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Before you argue that this is difficult I should point out that this is possible in other "markup" languages like XAML. In this case instead of viewing the markup language as semantic in the narrow non-programmatic sense we consider it to be integral to the programming language.
In fact XAML is an object instantiation and initialisation language. When you use a tag in XAML it is a shorthand for create an object of the same name and when you use an attribute in XAML this initialises a property of the same name. That is, the markup language is deeply integrated with the programming language.
In this new architecture you could create new HTML controls on an equal footing with what used to be thought of as "standard" HTML controls.
Let's get a VM
Suddenly language support just becomes a matter of having a compiler that targets the correct VM.
A new view
None of these ideas would effect the way that HTML/CSS is currently used.
Designers could ignore the fact that it was anything but a mark-up language - as designers do with XAML say. They could apply styles using CSS ignorant of the fact that it was backed by a language subsystem.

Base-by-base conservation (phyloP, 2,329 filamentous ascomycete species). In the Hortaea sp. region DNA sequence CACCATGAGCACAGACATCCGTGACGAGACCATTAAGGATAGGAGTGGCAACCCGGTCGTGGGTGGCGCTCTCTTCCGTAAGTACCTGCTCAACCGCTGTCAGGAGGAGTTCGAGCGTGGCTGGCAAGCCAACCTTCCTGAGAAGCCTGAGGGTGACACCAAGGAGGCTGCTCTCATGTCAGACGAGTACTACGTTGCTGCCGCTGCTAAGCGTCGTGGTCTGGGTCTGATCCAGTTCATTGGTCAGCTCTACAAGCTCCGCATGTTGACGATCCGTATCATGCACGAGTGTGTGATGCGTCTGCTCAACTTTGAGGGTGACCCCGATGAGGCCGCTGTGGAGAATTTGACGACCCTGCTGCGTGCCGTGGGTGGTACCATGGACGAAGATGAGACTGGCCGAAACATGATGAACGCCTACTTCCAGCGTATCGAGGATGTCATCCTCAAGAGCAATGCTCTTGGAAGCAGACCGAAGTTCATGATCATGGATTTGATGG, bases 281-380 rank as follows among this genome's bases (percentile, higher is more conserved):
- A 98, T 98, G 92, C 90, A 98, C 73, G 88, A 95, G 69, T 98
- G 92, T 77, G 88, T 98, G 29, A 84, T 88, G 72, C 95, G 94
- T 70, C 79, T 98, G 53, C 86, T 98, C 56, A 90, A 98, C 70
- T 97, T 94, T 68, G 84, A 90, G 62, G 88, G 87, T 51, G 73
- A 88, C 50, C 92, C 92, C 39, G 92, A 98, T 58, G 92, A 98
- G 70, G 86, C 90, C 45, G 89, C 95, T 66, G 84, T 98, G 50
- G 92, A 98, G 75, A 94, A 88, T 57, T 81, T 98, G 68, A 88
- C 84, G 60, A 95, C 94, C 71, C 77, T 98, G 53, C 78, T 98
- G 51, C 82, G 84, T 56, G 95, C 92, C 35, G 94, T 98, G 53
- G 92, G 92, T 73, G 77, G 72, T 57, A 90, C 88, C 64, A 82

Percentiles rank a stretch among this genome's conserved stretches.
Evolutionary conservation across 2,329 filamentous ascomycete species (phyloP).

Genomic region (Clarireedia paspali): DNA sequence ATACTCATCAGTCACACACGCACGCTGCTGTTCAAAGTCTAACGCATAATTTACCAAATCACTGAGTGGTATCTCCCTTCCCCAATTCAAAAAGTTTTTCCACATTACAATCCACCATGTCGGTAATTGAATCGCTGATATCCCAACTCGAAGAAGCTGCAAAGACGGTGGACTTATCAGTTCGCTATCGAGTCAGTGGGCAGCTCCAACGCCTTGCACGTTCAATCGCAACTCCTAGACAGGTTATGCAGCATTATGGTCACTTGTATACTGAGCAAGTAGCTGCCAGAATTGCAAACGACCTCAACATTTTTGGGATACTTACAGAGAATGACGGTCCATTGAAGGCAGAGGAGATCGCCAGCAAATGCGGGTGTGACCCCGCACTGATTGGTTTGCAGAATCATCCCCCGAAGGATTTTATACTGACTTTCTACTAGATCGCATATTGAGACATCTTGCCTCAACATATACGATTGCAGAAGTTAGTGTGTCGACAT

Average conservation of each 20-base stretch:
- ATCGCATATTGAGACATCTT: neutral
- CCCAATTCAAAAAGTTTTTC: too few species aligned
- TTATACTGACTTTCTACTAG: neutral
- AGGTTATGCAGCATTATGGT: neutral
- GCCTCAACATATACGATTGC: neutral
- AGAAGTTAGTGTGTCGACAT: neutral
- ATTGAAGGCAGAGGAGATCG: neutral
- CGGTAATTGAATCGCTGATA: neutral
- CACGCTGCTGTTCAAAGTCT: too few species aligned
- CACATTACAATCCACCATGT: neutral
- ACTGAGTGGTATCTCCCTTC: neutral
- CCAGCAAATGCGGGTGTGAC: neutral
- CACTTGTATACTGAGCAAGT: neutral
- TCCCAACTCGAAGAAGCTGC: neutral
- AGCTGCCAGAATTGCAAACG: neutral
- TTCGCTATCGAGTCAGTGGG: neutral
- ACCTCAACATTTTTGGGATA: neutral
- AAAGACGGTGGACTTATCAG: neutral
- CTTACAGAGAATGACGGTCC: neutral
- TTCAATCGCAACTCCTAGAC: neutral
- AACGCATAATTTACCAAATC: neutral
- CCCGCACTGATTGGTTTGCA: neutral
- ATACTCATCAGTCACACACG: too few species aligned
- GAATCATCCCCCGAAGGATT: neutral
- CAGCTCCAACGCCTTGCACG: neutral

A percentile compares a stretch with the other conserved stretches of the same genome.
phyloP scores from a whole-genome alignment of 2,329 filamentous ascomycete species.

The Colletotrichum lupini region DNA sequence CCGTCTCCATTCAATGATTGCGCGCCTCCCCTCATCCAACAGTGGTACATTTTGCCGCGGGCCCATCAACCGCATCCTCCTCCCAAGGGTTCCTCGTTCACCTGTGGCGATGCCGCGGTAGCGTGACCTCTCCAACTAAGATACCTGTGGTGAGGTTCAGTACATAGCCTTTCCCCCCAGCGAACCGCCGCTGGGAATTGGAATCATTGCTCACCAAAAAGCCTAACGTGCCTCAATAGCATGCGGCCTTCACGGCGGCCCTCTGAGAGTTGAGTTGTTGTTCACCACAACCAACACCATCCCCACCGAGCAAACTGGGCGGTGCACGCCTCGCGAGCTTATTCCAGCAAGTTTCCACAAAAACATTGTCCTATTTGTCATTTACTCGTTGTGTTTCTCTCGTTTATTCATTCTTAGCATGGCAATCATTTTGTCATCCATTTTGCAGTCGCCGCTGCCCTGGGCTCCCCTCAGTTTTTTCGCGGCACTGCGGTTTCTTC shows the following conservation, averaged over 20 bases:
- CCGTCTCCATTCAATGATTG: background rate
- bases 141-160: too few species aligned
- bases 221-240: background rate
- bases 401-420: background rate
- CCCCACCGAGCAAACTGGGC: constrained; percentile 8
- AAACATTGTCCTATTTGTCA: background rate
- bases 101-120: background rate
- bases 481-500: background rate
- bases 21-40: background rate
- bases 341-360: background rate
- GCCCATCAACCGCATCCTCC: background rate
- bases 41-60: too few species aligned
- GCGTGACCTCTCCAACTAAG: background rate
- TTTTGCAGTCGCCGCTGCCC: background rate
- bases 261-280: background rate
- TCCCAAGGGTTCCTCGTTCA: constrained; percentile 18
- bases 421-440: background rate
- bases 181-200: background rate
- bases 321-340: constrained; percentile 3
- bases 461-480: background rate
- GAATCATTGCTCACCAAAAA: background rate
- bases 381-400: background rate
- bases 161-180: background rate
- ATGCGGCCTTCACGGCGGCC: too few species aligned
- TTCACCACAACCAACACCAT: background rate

Of course all of this misses the point that at the end of the say we don't want to be working with raw HTML/CSS anyway. Picking over the syntax of HTML is like having to work with assembly language in a text editor. Yes some like to do it and regard it as the only true way to program - but it isn't productive.
What we really need is an integrated development environment complete with modern facilities such as interactive debugging, drag-and-drop layout, single stepping, breakpoints, unit tests, auto-documentation, source code management and so on.
Such environments would be much easier to create with a stronger integration between HTML and language facilities.
All you have to do is see web app development as being no different from any other sort of development and demand the same facilities and you quickly realise how feeble a step HTML5 is and how far we are away from anything sensible.
There are lots of other ways in which the browser environment could be improved to make programming easier and more powerful - we just have to put HTML into its proper place and make the programming the top of the stack.
I hate to be a Marvin but yes - HTML5 - I've seen it. It's rubbish.